One of the most flavorful ways to prepare food, blackening is a technique that people all the world over enjoy. The spicy flavor and attractive dark color are part and parcel for this homey dish. Originally conceived of as a fish recipe, today blackening seasoning is used to treat all kinds of food, including shrimp, steak, chicken, pork and even vegetables. Blackening adds a delicious, spicy, smoky element to food that many people find irresistible. However, making blackening seasoning and using it can often seem complicated, but doesn't really have to be.
Most people assume that blackening is a traditional Cajun recipe, much like gumbo, jambalaya or etouffee, but this is actually a misconception. The blackening process was invented and perfected by Chef Paul Prudhomme, at K-Paul's in New Orleans. Though Chef Prudhomme is steeped in Louisiana tradition, he actually introduced the process less than 30 years ago. Blackening quickly caught on, however, and is now enjoyed all over the world. Redfish was the first dish to be blackened, but this versatile process has since been applied to a wide variety of foods.
Unlike some other foods, there is no standard recipe for blackening seasoning. That means that each cook and company includes slightly different ingredients. Salt and pepper are to be found in almost all recipes, and are most commonly accompanied by paprika, cayenne, garlic powder, onion powder, thyme and oregano. Some of these ingredients may be left out, and others, such as white pepper, may be included. No matter the recipe, blackening seasonings are usually applied liberally just before pan searing in a hot skillet.
If you're looking to make your own blackening seasoning at home, here's a recipe that you can start with: 2 tsp. kosher salt; 1 tsp. freshly ground black pepper; 1 tsp. cayenne; 1 tbsp. paprika; 1 tsp. thyme; and 1 tsp. oregano. Mix all ingredients thoroughly, and you are ready to start seasoning. This is a relatively basic recipe so feel free to adjust the amounts of seasoning, and to add your own favorite spices.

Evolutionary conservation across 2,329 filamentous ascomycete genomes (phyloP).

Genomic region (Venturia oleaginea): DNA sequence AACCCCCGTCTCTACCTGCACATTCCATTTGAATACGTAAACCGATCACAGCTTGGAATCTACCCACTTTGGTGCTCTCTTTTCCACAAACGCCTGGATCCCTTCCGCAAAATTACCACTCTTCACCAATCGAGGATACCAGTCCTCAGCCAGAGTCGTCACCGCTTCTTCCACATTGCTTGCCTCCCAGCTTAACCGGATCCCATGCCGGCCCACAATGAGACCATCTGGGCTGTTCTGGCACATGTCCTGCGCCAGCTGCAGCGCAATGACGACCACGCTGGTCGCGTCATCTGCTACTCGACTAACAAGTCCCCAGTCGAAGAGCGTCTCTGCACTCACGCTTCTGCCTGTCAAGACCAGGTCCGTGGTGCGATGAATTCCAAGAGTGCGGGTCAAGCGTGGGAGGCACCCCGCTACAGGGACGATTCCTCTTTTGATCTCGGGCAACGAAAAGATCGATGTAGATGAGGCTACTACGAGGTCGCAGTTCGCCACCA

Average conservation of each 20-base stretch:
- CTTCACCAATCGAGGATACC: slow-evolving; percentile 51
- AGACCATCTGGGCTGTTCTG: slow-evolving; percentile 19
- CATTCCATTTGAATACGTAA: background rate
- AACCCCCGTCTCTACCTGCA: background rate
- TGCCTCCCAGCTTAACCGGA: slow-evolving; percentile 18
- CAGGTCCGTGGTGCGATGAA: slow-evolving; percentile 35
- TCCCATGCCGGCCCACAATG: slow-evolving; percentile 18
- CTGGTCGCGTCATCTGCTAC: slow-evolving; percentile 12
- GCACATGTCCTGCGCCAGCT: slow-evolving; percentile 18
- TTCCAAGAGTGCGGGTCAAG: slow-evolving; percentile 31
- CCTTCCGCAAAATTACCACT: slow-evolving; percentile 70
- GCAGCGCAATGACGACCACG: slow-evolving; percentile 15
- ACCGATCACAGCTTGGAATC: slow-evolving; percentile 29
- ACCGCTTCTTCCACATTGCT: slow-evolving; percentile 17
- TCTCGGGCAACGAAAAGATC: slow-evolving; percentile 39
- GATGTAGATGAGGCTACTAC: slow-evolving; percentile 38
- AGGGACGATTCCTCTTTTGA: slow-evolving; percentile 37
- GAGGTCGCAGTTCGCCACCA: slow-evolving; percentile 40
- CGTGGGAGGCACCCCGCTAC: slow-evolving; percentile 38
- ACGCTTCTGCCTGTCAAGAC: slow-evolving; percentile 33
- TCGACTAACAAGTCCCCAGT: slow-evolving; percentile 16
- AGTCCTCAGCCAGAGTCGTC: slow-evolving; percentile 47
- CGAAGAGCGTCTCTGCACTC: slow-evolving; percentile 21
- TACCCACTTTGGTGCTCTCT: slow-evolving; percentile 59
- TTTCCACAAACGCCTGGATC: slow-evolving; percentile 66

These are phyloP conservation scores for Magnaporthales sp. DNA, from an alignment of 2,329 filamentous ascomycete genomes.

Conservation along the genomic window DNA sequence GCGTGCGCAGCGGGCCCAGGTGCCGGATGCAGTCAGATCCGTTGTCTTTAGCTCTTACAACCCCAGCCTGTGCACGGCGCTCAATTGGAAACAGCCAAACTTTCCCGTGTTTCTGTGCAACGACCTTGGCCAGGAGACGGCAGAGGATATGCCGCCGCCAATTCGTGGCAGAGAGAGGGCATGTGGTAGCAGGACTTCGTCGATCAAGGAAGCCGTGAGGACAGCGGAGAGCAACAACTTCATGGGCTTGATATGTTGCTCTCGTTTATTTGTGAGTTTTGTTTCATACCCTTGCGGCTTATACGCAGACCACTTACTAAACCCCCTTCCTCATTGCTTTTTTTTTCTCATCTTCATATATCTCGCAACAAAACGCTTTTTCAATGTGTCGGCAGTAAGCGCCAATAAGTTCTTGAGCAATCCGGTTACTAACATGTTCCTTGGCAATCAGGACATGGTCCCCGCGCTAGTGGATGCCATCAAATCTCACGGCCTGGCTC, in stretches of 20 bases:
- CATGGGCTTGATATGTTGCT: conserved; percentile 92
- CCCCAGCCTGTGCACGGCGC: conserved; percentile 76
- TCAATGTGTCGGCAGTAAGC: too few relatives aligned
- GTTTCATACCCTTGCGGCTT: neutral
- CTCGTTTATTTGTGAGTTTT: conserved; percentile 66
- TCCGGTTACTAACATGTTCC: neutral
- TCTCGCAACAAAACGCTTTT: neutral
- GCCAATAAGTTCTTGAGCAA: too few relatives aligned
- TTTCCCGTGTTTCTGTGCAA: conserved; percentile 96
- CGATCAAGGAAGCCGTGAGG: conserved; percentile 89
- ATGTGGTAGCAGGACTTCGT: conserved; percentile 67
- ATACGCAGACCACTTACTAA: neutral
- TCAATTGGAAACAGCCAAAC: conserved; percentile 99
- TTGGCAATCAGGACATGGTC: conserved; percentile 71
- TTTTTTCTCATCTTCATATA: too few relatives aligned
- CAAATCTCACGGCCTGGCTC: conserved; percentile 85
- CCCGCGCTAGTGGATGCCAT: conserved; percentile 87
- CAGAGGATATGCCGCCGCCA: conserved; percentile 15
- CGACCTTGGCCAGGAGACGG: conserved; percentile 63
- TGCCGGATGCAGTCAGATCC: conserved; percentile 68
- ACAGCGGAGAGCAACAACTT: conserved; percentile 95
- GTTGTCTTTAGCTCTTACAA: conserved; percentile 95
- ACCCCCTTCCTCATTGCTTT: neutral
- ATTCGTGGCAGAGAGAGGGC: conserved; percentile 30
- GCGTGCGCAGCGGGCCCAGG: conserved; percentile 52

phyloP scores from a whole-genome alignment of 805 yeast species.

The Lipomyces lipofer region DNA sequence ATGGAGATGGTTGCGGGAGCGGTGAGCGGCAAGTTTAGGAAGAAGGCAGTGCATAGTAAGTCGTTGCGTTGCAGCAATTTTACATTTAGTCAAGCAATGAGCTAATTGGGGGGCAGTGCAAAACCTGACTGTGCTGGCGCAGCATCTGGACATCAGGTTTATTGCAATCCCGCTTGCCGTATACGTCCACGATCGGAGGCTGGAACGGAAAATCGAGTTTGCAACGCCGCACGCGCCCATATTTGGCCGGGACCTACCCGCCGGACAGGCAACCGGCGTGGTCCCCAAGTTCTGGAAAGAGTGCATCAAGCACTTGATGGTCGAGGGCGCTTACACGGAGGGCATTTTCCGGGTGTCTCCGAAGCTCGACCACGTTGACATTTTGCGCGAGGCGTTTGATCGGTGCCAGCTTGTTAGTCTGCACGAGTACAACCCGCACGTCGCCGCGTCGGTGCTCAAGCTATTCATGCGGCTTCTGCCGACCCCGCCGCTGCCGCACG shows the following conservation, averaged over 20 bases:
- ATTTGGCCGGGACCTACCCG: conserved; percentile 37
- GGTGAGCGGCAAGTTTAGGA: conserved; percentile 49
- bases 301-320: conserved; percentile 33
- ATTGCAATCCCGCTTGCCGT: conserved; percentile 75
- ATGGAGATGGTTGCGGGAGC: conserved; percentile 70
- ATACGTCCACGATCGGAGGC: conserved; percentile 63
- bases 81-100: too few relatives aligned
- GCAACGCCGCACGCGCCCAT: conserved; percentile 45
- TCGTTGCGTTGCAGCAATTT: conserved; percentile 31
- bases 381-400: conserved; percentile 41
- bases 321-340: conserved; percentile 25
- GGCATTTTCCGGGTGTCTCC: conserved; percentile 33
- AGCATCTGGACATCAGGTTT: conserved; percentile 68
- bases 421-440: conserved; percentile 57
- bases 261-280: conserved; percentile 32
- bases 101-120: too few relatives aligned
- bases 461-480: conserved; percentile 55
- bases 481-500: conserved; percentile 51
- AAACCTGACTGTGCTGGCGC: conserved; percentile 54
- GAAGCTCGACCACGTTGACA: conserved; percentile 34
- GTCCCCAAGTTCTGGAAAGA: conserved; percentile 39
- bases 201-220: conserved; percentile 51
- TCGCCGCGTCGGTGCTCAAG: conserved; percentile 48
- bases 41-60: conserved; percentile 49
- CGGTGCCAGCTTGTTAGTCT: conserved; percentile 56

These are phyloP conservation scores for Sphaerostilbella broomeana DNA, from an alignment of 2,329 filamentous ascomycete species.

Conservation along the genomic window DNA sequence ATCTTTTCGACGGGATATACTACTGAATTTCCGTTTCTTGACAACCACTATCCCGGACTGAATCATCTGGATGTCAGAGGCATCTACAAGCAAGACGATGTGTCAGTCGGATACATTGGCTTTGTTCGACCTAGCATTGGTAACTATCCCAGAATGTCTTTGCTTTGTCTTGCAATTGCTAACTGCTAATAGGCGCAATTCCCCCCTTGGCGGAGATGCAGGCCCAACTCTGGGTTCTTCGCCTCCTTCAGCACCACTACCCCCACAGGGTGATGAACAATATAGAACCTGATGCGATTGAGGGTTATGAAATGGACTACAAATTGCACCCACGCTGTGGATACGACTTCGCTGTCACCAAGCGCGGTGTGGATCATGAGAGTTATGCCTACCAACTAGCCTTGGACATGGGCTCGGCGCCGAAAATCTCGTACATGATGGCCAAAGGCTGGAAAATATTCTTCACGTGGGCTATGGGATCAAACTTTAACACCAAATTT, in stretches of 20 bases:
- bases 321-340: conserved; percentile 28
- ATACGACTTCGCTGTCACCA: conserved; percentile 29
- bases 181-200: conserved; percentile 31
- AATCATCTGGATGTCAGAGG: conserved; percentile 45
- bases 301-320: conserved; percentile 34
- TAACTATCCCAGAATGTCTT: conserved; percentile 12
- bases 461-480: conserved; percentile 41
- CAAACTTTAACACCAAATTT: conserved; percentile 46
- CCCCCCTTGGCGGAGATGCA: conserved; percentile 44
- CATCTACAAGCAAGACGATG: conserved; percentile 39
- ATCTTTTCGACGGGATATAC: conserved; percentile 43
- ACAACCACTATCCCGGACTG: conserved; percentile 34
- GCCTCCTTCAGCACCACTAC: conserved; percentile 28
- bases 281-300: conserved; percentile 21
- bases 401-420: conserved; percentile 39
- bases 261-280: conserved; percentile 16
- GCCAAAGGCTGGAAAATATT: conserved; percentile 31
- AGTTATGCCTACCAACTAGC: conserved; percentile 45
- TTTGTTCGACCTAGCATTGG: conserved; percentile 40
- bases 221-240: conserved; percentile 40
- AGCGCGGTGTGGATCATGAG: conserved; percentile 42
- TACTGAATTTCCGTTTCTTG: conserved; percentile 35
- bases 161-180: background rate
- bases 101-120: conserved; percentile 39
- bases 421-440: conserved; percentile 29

Making blackening seasoning isn't really difficult, but it can be a bit tricky to get the proportions right. Many chefs choose to use a store-bought blackening seasoning mix. There are several to choose from, all of which are usually kept on the spice aisle or with other Cajun ingredients. Make sure that you select blackening seasoning, as opposed to creole seasoning, which isn't the same thing. If you're having trouble picking between brands, check the ingredient list. The one with fewer preservatives and unpronounceable chemicals probably has a more authentic flavor.
Using Blackening Seasoning
You'll need a cast iron skillet, oil, melted butter and the food item you plan on cooking. Add a tablespoon or two of oil to the skillet, and heat over a medium high flame until just smoking. Meanwhile, dip the protein in the melted butter, then coat it generously with the blackening seasoning. Cook the meat in the hot skillet, moving the meat as little as possible, and flipping only once, halfway through cooking. When done properly, the result is a spicy, crispy, attractively dark crust that gives way to a tender and juicy center. Blackened dishes, especially fish, are great with rice and fresh seasonable vegetables.